The Good Place: Whenever You’re Ready

“Picture a wave…”

I’m so happy I watched this show.

This last, double-length episode of The Good Place brought everything to a beautiful close: Jason, Chidi, and Eleanor joined the fabric of the universe. Michael became human. Tahani did everything, and then became the ultimate party hostess designing afterlife tests. It was all perfect.

It was so delightful, in fact, that I’m left speechless. (This doesn’t happen often.) Should I talk about the fun way that real-life philosophers got cameos? That Thomas Aquinas is on his way? That Chidi’s beautiful speech to Eleanor about the Buddhist vision of the afterlife is a subtle nod to the western bias of many American and European philosophy departments, one reflected, in part, by this show’s core debates?

I could talk about the delightful cameos, from young Doug Forcett to Nick Offerman (Ron Swanson from Parks and Rec, showing off his real-life woodworking skills). Or the joys of Manny Jacinto finally getting to show off his dancing chops. What about Jeff getting all the frogs, and then finally a real frog named, of course, Mr. Jumpy Legs? Or the brief appearance of Mary Steenbergen, Ted Danson’s real-life wife, as Michael’s guitar teacher?

Should I talk about how I’m a bit miffed we didn’t get a Jason Momoa gag after Jason’s seemed-like-foreshadowing words to Janet? Or how sweet it was that Jason (our Jason, not Jason Momoa) was the first to feel that he’d completed his time on earth and in the afterlife thanks to a perfect video game and a feeling of oneness with the breath of life, much like the monk he pretend to be for so long?

I might instead talk about the beautiful way that this show portrayed the love matches: Janet understood that Jason needed to go, just as Eleanor did (eventually) for Chidi. Love and romance are an important part of life, and an important part of this show, but ultimately we all become tiny fireflies on our own.

There are also the non-romantic relationships to consider: Tahani’s friendship with her sister and her reunion with her parents were so sweet. Michael’s decision to experience humanity—to make a hobby into not just a lifestyle but an entire life—was perfect, although Janet’s reaction was heartbreaking. Even Eleanor, that trashbag, completed her purpose by helping Michael and Mindy St. Claire. And in the background, we saw the return of Simone, Chidi’s best friend, and Eleanor’s girl gang from Arizona. Everyone is reunited and, somehow, getting along.

I could ponder some of the larger ramifications of this episode. For instance, in a universe with magical green glitter doors that can transport you to exactly where you want to go, where pandas offer champagne at parties, and it’s possible to scale the Colossus at Rhodes, is it any surprise that it all worked out? In a way, yes: making people better while still letting them retain their core selves can’t be easy, but the implications are lovely. It implies that we all have the possibility of goodness within. All we need is the opportunity to figure out how to express it.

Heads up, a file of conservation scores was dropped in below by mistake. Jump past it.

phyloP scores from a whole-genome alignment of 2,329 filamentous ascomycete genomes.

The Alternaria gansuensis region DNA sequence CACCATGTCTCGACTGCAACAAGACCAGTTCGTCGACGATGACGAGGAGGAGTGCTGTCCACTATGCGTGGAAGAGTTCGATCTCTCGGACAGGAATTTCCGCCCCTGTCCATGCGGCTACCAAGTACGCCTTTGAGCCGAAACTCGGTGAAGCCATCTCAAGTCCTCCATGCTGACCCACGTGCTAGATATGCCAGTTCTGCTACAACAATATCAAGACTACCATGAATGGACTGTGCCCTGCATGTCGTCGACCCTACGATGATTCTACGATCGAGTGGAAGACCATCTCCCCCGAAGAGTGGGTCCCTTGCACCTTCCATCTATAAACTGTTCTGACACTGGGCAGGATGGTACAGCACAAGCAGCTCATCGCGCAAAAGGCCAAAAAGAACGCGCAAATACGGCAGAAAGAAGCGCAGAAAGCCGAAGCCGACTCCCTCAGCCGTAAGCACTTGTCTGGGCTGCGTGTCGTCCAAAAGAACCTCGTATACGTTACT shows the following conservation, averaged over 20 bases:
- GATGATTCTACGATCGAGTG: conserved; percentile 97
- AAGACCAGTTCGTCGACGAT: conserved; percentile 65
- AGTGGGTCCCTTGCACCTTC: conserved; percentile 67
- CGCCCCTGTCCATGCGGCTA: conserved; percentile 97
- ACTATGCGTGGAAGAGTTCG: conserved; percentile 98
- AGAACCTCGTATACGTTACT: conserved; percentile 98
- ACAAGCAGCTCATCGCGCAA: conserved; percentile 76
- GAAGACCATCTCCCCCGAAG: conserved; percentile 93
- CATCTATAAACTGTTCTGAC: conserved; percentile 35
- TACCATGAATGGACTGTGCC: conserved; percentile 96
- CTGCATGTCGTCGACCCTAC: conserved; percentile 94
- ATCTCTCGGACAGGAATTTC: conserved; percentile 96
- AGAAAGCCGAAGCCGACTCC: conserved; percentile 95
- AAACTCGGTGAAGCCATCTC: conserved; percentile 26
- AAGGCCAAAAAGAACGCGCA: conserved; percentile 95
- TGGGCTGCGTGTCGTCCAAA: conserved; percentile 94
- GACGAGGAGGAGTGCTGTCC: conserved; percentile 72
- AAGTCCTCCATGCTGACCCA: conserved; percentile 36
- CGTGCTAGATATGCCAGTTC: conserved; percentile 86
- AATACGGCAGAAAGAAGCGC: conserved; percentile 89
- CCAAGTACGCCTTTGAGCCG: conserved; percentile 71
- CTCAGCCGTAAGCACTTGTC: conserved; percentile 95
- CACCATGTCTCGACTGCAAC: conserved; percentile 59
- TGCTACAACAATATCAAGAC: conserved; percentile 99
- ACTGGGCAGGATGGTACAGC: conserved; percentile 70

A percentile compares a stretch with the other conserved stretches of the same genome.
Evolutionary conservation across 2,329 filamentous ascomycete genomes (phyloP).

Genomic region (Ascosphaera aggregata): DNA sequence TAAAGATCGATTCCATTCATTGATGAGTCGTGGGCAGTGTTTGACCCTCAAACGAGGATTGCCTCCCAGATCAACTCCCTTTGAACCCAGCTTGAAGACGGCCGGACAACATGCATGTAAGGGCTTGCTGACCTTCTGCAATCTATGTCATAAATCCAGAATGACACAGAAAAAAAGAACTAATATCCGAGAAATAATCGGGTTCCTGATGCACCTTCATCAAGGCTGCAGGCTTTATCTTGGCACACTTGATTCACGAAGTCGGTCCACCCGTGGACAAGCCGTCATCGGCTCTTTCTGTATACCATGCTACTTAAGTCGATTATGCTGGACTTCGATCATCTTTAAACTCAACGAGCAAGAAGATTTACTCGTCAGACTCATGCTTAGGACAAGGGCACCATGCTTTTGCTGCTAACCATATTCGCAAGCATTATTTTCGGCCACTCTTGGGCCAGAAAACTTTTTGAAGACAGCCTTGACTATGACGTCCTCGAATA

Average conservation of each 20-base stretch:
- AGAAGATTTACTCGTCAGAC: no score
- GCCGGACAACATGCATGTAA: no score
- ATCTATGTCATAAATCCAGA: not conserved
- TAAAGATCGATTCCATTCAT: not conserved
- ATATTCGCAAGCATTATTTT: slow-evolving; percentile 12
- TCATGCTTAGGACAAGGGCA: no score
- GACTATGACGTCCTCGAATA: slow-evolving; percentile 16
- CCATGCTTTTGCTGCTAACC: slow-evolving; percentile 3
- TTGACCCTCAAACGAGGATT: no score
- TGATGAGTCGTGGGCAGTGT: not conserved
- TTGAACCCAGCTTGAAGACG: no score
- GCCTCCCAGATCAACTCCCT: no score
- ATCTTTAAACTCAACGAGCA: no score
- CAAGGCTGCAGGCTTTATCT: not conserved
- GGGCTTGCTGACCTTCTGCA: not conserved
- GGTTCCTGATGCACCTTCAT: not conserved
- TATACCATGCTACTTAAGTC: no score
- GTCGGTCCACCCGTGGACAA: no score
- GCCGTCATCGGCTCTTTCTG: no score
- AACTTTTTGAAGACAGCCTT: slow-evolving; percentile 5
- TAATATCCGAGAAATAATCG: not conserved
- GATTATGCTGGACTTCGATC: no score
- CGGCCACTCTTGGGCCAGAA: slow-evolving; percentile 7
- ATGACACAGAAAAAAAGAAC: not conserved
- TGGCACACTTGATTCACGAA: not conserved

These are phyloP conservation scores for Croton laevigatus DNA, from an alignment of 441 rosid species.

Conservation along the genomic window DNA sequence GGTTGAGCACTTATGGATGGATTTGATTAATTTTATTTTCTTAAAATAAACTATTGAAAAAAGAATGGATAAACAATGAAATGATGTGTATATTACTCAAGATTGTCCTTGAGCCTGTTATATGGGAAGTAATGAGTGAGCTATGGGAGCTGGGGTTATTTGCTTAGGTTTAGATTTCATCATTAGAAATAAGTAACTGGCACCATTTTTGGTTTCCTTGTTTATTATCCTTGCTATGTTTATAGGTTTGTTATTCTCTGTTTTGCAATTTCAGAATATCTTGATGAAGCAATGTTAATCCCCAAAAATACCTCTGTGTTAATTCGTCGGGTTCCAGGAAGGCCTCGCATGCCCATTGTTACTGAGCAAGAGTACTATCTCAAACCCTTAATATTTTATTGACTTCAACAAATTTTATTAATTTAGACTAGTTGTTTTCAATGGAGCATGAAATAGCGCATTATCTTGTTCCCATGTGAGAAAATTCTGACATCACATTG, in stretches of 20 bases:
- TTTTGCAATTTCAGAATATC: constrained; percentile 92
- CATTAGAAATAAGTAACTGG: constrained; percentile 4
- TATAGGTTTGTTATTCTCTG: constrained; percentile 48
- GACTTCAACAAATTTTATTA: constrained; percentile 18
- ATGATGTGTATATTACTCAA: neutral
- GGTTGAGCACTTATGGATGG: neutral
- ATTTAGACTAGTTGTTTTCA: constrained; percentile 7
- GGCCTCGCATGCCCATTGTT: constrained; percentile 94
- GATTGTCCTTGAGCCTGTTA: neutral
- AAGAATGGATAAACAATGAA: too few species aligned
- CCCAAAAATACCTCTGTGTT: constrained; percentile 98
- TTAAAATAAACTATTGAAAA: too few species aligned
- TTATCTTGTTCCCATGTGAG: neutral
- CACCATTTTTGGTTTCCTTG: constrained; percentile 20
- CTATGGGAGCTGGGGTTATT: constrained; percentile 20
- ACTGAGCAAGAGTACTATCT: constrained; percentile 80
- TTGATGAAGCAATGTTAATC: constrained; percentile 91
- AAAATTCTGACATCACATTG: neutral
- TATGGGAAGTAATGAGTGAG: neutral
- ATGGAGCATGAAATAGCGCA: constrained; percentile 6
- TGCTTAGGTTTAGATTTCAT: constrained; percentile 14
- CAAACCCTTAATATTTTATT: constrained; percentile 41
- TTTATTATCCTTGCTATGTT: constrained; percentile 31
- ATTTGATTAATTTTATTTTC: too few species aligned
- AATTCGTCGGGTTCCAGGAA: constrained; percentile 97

I could talk about all of those things, but I think instead I’m going to let Chidi—and Buddhism—have the final word:

Picture a wave in the ocean. You can see it, measure it. Its height, the way the sunlight refracts when it passes through, and it’s there, and you can see it, and you know what it is. It’s a wave. Then it crashes on the shore, and it’s gone. But the water is still there. The wave was just a different way for the water to be, for a little while.

The Marshmallow Cat Is Inside

• Chidi: “Can we eat words? Because I asked Janet about that…”

• Janet: “Goodbye, fire squid. Hello, silver fox.”

• Jeff and his frogs. And then a real frog! I really loved that payoff.

• The judge is re-watching The Leftovers!

• Michael named his dog Jason.

• Mary Steenburgen was on Justified, which exists in The Good Place universe (as we know from the Judge’s Timothy Olyphant crush). But she didn’t seem to be playing herself here, so the logic of this show falls apart completely and I’ll never trust Michael Schur again. Oh, well: it’s all goo under the bridge.

Four out of four magical squirrels.


Josie Kafka is a full-time cat servant and part-time rogue demon hunter. (What's a rogue demon?)

7 comments:

Victoria Grossack said...

I agree that in many ways the finale was perfect, and what I thought was especially excellent was that Chidi, our most indecisive soul, was actually the first to go through the gate (even though Jason was the first who was ready). Nevertheless, ever since watching it, I have been a little bit sad, tears pricking at my eyes, and I don't really know why.

Billie Doux said...

Josie, what a beautiful review. I actually started to cry, since I cried through the entire episode.

I always say that the best series finale I ever saw was Six Feet Under's. But this one gives it some competition. It was practically perfect in every way. And I'm really glad I watched this show, too.

Panda said...

Amazing review. Amazing episode. Amazing show.

I’m sad it’s over, but it had the perfect run. The middle seasons had a few pacing mishaps, but in general it told the story it needed to tell, and it did it beautifully.

Anonymous said...

Beautiful. I thought Tahani and Michael's choices were very nicely done. Cried over Chidi and Eleanor parting. Bawled over Jason and Janet. This was a good finale.

sunbunny said...

"I owe it to you to let you go." I mean.... I have no words.

Great review of a perfect episode, Josie! Thank you.

Victoria Grossack said...

I just realized that the creator of the series named the main architect after himself.

CoramDeo said...

Yep. I bawled. Whole way through. Beautiful review, Josie.